Sondos Kholaki, an 18-year-old Muslim freshman at the University of California, Irvine, is celebrating the month of Ramadan and sharing her journal--which she calls 'Babbers'--with Beliefnet. Check out her earlier entries (to the right), in which she writes about what Ramadan is and what it means to her, and shares her resolutions. If you have a question or comment for Sondos, feel free to e-mail us at firstname.lastname@example.org.
Well, the days are dwindling down to the final couple of hours of Ramadan. Although this past week has been the hardest of all, I have to say that I'm sad to see Ramadan go. This month has changed me for the better. Since I've been off of school for almost the entire month of Ramadan, I've had the rare opportunity to attend mosque every night for taraweeh prayer, and breaking fast with my family and friends.Sure, I'll get to go back to my six meals a day, but the beauty of Ramadan will be missed. The end of Ramadan always turns my frown into a smile! It means Eid-ul-Fitr, the three day celebration of breaking fast, has arrived. I always described Eid as the "Muslim Christmas" to my Catholic friends in high school--it's a day full of great food, presents, family get-togethers, and visiting friends. This year, Eid falls on Wednesday, December 27th. There are two Eid celebrations in a year-- the second Eid, called Eid ul-Adha, comes a couple of months after Ramadan and celebrates the Hajj, a pilgrimage to Mecca that all Muslims are required to do according to the Five Pillars of faith-devotional acts required of all Muslims Eid in my family has been the same since I was a little girl and I never want it to change because it's a special tradition. My family's Eid schedule is also the same as many of my friends', which makes it all the more special.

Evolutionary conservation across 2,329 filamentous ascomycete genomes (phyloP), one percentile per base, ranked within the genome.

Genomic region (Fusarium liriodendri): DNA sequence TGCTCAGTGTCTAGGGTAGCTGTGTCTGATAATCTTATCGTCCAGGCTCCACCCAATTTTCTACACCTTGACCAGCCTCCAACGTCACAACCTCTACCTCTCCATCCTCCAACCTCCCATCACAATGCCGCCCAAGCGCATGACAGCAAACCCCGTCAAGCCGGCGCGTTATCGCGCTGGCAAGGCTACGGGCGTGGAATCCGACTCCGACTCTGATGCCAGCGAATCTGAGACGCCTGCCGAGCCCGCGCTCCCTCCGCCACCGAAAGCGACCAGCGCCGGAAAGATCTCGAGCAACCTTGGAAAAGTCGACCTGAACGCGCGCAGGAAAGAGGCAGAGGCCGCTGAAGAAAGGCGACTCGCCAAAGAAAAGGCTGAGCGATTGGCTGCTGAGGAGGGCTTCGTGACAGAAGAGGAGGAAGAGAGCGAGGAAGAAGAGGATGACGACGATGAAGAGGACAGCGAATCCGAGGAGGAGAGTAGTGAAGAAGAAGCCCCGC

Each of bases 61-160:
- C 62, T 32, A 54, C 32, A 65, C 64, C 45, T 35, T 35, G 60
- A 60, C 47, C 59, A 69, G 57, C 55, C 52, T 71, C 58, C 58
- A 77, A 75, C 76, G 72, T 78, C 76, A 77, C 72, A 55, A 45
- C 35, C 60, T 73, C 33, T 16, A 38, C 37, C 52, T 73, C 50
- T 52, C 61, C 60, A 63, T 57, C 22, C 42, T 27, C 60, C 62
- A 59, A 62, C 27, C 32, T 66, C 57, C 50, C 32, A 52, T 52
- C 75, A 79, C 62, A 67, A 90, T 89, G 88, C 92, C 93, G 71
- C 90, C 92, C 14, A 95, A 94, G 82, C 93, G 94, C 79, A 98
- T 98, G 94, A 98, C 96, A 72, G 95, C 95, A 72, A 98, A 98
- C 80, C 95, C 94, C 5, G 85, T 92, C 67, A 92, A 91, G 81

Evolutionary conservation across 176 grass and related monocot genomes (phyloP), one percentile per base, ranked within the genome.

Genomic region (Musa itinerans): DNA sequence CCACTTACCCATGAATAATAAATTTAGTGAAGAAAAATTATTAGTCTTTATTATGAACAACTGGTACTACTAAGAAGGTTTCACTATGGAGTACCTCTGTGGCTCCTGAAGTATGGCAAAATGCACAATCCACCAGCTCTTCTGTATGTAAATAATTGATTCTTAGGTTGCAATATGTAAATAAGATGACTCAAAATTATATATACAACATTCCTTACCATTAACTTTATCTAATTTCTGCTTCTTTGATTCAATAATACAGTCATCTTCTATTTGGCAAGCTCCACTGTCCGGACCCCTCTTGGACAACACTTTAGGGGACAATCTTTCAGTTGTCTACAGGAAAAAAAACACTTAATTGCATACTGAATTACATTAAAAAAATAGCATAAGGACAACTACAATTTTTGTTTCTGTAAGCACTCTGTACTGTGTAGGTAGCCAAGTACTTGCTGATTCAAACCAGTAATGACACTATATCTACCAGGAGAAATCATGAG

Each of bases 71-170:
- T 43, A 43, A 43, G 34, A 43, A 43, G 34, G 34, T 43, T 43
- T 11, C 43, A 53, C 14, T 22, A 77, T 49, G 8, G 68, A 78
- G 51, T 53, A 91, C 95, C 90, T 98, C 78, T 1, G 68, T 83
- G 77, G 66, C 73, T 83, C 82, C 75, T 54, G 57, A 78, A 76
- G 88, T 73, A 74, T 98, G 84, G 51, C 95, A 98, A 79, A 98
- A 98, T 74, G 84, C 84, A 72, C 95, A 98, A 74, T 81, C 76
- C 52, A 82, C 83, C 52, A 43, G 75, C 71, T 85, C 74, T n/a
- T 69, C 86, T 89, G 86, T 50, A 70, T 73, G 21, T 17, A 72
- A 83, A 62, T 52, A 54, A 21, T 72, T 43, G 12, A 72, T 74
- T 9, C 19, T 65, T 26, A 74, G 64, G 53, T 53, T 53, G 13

Because there is no way of really capturing the excitement and fun of Eid, let's go back and pretend again! It's about 2 a.m. Wednesday morning. You've been lying in your bed for about two hours, but can't seem to fall asleep. You lie awake, watching the clock and wishing you could speed up time. Suddenly, you hear some rustling outside your door, and you quickly fake sleep just as your father attempts to quietly bring a plastic bag (yes, father, plastic does make a lot of noise!) full of presents into your room. When he leaves, you sneak out of bed and open the bag, trying to figure out what gifts you got this year and which ones you 'll have to hope fornext Eid. Satisfied with what you find, you crawl back into bed and close your eyes for a couple hours of sleep. Around five in the morning, the alarm clock rings and you jump out of bed and wake everyone up. After thanking your parents for the gifts left at the foot of your bed, you get dressed in your finest clothes and hop into the car to go to prayer. After prayer, there is a carnival-type area where candy flows unlimited and you get to meet up with friends you haven't seen in a long time. Usually after all this, it's about 10 or 11 in the morning and you go out with some families to breakfast. Then it's back home to play with toys, to sleep, relax, etc. Then at six in the evening, you get dressed up again and and head to the house of a generous Muslim family who opens their beautiful home to the entire community for a catered dinner. You see all your friends and the fun goes well into the night when everyone finally drives back home, exhausted but very happy. Well, Babbers, the end of Ramadan means one more thing-the end of these journal entries. I have to say that I've had a wonderful time sharing my experiences and thoughts with you, and I'm going to miss you. Eid Mubarak (Happy Eid) and Happy New Year.I'm out!